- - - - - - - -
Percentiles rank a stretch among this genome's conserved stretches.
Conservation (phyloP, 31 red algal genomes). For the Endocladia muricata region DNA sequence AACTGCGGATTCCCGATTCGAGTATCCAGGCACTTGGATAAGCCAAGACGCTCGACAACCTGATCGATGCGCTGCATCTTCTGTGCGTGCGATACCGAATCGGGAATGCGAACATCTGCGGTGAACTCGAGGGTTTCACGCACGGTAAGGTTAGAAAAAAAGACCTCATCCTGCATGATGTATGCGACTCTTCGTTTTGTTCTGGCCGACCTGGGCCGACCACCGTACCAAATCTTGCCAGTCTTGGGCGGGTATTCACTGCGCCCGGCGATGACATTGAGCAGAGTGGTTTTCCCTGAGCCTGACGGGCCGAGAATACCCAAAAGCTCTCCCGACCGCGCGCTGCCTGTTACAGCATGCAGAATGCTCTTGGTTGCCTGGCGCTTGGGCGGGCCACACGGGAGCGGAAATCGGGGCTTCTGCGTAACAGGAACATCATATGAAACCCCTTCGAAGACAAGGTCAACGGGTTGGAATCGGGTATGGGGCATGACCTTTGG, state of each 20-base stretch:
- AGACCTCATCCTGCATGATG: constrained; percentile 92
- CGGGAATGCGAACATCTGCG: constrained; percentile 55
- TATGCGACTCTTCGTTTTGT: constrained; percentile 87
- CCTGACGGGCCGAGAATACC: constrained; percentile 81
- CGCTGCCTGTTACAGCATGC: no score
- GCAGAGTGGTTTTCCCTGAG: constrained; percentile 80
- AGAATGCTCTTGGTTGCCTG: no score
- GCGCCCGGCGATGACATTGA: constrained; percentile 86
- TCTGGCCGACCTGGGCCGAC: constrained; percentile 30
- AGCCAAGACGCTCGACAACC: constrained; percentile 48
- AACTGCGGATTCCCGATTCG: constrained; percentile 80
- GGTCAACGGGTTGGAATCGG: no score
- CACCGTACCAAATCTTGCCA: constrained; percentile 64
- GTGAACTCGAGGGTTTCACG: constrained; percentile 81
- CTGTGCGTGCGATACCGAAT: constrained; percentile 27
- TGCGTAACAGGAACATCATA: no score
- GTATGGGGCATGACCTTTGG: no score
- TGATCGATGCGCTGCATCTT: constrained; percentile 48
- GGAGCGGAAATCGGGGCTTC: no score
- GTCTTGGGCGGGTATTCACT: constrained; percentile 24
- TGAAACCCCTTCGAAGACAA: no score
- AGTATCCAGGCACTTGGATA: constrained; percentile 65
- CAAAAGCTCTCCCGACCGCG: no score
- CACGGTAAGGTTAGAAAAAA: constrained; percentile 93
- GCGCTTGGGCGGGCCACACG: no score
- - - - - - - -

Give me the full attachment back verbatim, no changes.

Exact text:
Percentiles rank a stretch among this genome's conserved stretches.
Conservation (phyloP, 31 red algal genomes). For the Endocladia muricata region DNA sequence AACTGCGGATTCCCGATTCGAGTATCCAGGCACTTGGATAAGCCAAGACGCTCGACAACCTGATCGATGCGCTGCATCTTCTGTGCGTGCGATACCGAATCGGGAATGCGAACATCTGCGGTGAACTCGAGGGTTTCACGCACGGTAAGGTTAGAAAAAAAGACCTCATCCTGCATGATGTATGCGACTCTTCGTTTTGTTCTGGCCGACCTGGGCCGACCACCGTACCAAATCTTGCCAGTCTTGGGCGGGTATTCACTGCGCCCGGCGATGACATTGAGCAGAGTGGTTTTCCCTGAGCCTGACGGGCCGAGAATACCCAAAAGCTCTCCCGACCGCGCGCTGCCTGTTACAGCATGCAGAATGCTCTTGGTTGCCTGGCGCTTGGGCGGGCCACACGGGAGCGGAAATCGGGGCTTCTGCGTAACAGGAACATCATATGAAACCCCTTCGAAGACAAGGTCAACGGGTTGGAATCGGGTATGGGGCATGACCTTTGG, state of each 20-base stretch:
- AGACCTCATCCTGCATGATG: constrained; percentile 92
- CGGGAATGCGAACATCTGCG: constrained; percentile 55
- TATGCGACTCTTCGTTTTGT: constrained; percentile 87
- CCTGACGGGCCGAGAATACC: constrained; percentile 81
- CGCTGCCTGTTACAGCATGC: no score
- GCAGAGTGGTTTTCCCTGAG: constrained; percentile 80
- AGAATGCTCTTGGTTGCCTG: no score
- GCGCCCGGCGATGACATTGA: constrained; percentile 86
- TCTGGCCGACCTGGGCCGAC: constrained; percentile 30
- AGCCAAGACGCTCGACAACC: constrained; percentile 48
- AACTGCGGATTCCCGATTCG: constrained; percentile 80
- GGTCAACGGGTTGGAATCGG: no score
- CACCGTACCAAATCTTGCCA: constrained; percentile 64
- GTGAACTCGAGGGTTTCACG: constrained; percentile 81
- CTGTGCGTGCGATACCGAAT: constrained; percentile 27
- TGCGTAACAGGAACATCATA: no score
- GTATGGGGCATGACCTTTGG: no score
- TGATCGATGCGCTGCATCTT: constrained; percentile 48
- GGAGCGGAAATCGGGGCTTC: no score
- GTCTTGGGCGGGTATTCACT: constrained; percentile 24
- TGAAACCCCTTCGAAGACAA: no score
- AGTATCCAGGCACTTGGATA: constrained; percentile 65
- CAAAAGCTCTCCCGACCGCG: no score
- CACGGTAAGGTTAGAAAAAA: constrained; percentile 93
- GCGCTTGGGCGGGCCACACG: no score